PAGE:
So could 1 million people or 100 million people. With 100 million people it’s still sparsely populated- it twice land area as US- so with 100 million it’s 1/6th the US population per square kilometer.
    Downside is one only has 1/10th gravity- with dwarf planet you some gravity [with starship you need to spin the ship to get gravity. But a planet would safer- most starship [without reflector shields:) would destroyed if 10 meter rock hit it- a planet could survive such impact- even 100 meter diameter rock could be more or less survivable.

  7. Hans says:

    Hallo Tim!

    Gravity is needed or there wouldn´t be any atmosphere at all. This means that your model atmosphere is useless if it is meant to lead to conclusions about any real atmosphere. But there might be benefits to discuss inferior modelling, too.

    To make it even more unphysical you stipulate “there is no convection” assuming a day and night side can still occur. Convenction is THE major physical process tranfering energy to polar areas (all areas with energy deficits) during winter time. 150 W/m^2 is sent to space from Arctic areas just now. Day and night. Integrate this power over the polar areas between 60-90 north latitude and it is turns up to be a gigantic power equivalent to an enormous amount of nuclear reactors.

    I am afraid that this model is just spreading confusion, similar to what IPCC is doing. It might be used as an illustration of bad modelling similar to the one used by Trenberth + IPCC when inventing the +300 W/m^2 unphysical “backradiation” model.
    Bad modelling does not help in understanding existing physical realities.

    The best that can be said about it is that it so clearly shows that gravity is the king (major physical process) and dismissing its impact in the atmosphere must always be wrong! It is true that the explicit use of gravity in meteorology is very limited. Its impact is mostly hidden. Pressue and temperature are tha major concepts in use. But pressure is equal to atmospheric mass per unit area times gravity. This is one reason why the formula of the dry adiabatic temperature lapse rate is so important where you can see gravity explicitly: dT/dz = -g/Cp. Gravity is the major process deciding a lapse rate in any dense atmosphere (in the troposphere).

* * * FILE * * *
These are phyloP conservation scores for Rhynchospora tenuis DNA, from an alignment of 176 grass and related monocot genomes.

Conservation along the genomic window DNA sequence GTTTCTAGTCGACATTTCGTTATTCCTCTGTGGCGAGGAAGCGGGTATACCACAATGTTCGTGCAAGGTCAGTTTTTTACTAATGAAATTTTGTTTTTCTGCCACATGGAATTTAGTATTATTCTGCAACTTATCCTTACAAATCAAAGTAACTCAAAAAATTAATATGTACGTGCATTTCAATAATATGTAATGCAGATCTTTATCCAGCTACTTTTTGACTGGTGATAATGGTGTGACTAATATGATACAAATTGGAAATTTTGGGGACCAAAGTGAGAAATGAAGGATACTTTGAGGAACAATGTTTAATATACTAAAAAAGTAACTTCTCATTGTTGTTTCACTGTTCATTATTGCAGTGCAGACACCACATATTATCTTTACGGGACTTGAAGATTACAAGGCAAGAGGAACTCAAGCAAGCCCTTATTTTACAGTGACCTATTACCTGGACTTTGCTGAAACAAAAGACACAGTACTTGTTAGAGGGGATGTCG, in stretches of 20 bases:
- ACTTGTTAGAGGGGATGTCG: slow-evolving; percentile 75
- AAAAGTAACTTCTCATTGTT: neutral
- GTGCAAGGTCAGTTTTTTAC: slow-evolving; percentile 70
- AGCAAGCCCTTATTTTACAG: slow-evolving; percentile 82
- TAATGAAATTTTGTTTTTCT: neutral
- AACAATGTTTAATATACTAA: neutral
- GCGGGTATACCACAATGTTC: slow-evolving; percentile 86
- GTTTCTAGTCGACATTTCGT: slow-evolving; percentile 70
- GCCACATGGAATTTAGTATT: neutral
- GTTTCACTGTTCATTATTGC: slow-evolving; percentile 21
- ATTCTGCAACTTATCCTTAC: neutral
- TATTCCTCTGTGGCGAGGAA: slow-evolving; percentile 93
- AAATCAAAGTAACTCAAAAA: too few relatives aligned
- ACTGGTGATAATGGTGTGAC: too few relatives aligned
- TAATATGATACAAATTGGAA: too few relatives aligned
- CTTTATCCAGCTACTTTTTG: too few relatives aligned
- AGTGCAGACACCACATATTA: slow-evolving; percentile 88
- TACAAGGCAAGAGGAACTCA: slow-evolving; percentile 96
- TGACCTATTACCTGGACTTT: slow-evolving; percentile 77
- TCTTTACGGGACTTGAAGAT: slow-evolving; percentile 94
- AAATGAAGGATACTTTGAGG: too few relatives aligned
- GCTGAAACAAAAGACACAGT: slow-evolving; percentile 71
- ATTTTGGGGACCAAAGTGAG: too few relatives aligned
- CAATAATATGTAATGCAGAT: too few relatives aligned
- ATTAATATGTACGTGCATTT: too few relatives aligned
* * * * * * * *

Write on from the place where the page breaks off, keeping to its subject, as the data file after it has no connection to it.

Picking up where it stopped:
8. Genghis says:

    In your model the atmosphere will help average the surface temperature, cooling the surface directly warmed by the sun and warming the surface elsewhere.

    Apparently the question the model poses is how does this non lapsing atmosphere affect the average surface temperature compared to an atmosphere with a lapse rate?

    I am guessing that an atmosphere with a lapse rate with colder air at the top and warmer denser air at the bottom will be a better conductor and distribute the surface energy more evenly, than an atmopsphere with no lapse rate.

    Hence the average surface temperature will be warmer with an atmosphere with a lapse rate.

  9. Michael Hart says:

    If I have read the post correctly, I don’t think you need gravity for convection. Not even if you were to restrict the thought experiment to a ‘two-dimensional’ one with no gravity and no night-time. On the insolated day-side of a planet the insolation is not homogeneous due to the obliquity of the sun’s rays. So differential heating occurs by conduction>>differential atmospheric expansion>>pressure differences>>air movements=convection.

    A heated parcel of “sceptigen” will expand [and contract] in three dimensions, with or without gravity.

  10. Michael Hart says:

    I should qualify my above statement by saying
    1) that it could not be a true 2-D model on a spherical planet, and
    2) even if one posits a steady-state, the system is still a dissipative one that is inherently unstable. So motion in the atmosphere could be triggered by virtually any number of different stimuli.